‘The TV docus… have presented little vignettes, backgrounders, on some of [marchers] sewing clothes and nailing down signs and VO5ing wigs. But beyond those teasers I have no idea where the marchers live, if they have day jobs…. How old they were when they came out, if they’re out…’
Haire and Johnston argue that Mardi Gras Parade has come to erroneously signify all aspects of a diverse LGBT culture. This could be due to the telecast of the parade.
Televised Mardi Gras
The Parade was first telecast in 1994 on the ABC, Australia’s national public broadcaster. There are arguments that telecast purports a hyperbolic iconography associated with a kind of LGBT subculture, and has come to perpetuate a false mythology that homosexuals live whimsical, overly sexualised, and hedonistic lives. As Haire states: ‘[Homosexuals] are ordinary citizens leading ordinary, unspectacular lives, not the exotically plumed creatures that parade down the street once a year…’ The Parade’s television coverage also threatens to sterilise the event. In 1995, the ABC suggested the Mardi Gras’ ‘Cuntmobile’ change its name to make the telecast more ‘friendly’. The participants in a televised Mardi Gras Parade are, as Haire puts it, ‘quaint anthropological specimens to be examined over’ by non-gay Australian viewers. Opening up the Parade to more viewers with what could be called censorship makes it more commercially viable. In the book Surface City, Peter Murphy and Sophie Watson claim:
The commodification of gay culture, as a sales pitch for Sydney to attract domestic and international tourists, extends the significance of Mardi Gras well beyond a celebration of marginalised communities or a voyeuristic curiosity for Sydneysiders.
Of course, the question is, what effect does this have on queer discourse? Haire posits the question: ‘can [Mardi Gras] retain its political significance, its theatricity, its connection to community now that it has the status of a commodity?’ There is the risk that, due to its commercialisation, Mardi Gras will need to increasingly lend itself to branding. Of course, this means a definite set of concrete signs and symbols for consumers to identify, most likely extracted from the Parade’s televised iconography. As a result, its position within queer discourse will find itself less mutable, subject to the strictures of a branding regime. While the Sydney Gay and Lesbian Mardi Gras Committee is a not-for-profit member-based organisation, it is increasingly at risk of corporatisation. As a result, is the Parade at danger of making itself less relevant, merely a spectacle? The answer could be in the Parade’s history itself.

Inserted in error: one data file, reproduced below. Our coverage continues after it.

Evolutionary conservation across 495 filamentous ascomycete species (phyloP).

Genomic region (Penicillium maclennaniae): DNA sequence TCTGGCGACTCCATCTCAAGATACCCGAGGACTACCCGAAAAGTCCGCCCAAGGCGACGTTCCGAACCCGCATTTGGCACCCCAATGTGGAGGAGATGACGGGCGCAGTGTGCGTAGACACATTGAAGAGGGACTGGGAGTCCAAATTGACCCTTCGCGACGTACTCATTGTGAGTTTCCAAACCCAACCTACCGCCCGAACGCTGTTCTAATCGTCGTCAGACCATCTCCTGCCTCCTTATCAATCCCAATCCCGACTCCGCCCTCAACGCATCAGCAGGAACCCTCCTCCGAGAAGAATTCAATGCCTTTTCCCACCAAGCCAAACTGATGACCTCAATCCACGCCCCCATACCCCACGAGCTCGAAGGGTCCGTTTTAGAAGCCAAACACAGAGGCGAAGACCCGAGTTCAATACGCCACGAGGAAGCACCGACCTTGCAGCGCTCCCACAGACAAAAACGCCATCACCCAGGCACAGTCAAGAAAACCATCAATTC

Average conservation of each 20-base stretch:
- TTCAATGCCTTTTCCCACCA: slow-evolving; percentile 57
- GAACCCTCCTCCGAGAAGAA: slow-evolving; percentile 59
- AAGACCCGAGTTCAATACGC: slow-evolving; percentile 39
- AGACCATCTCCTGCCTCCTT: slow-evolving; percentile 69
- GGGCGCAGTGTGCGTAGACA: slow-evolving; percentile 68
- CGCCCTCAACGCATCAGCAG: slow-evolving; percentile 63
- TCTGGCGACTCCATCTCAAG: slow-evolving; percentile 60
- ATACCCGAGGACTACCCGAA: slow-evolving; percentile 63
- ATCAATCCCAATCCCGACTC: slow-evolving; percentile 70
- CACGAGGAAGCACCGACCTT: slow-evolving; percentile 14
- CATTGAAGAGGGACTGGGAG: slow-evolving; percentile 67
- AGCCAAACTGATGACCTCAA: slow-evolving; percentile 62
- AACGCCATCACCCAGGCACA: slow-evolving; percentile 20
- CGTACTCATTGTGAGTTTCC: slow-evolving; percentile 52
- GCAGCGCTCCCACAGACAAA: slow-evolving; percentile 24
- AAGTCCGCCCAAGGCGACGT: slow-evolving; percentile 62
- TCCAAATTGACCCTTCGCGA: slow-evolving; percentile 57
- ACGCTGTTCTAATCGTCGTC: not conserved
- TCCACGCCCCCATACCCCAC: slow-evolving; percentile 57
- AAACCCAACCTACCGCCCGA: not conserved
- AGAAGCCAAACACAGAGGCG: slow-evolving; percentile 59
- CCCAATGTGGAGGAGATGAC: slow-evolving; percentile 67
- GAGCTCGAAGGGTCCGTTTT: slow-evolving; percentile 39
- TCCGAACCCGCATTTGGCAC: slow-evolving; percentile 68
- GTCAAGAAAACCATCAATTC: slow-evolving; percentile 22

Through a Historical Frame
There is no doubt that costume and spectacle is an important aspect of the Mardi Gras Parade’s tradition. During the 1978 march, many revelers dressed up in costumes, some as an expression of their sexuality, others to hide their identity as homosexuality was still a crime in the state of New South Wales, a law that was only overturned 1984. This has evolved into the pageantry and pastiche indicative of Sydney’s Mardi Gras Parade. Just as the terminology of the queer discourse might adapt and change, the meaning of the spectacle might accordingly adjust with it. Haire claims that the event ‘must not be allowed to define us’ and its meaning must be lucidly expressed, not left to be deciphered by TV viewers through a few shots and sound bites. Perhaps the answer is to approach Mardi Gras through a historical frame as opposed to a cultural frame, as is so often done. To perceive it in a historical context allows it to be constantly reassessed, reinterpreted, and revised by queer discourse. ‘It’s changing,’ asserts Johnston, ‘[from a] Mardi Gras representing Sydney’s distinctive place in homosexual subcultures to the Sydney Mardi Gras representing queers’ place in Sydney society.’
Neither Johnston nor Haire believe Mardi Gras to be redundant, nor do either of them doubt it’s cultural significance. Its embrace by the mainstream, and its corporatisation, through the Parade’s telecast may mean the queer discourse finds it more difficult to shift its lexicon. However, it is important to identify Mardi Gras within a historical context in order for it remain both mutable and relevant.
By Matt Young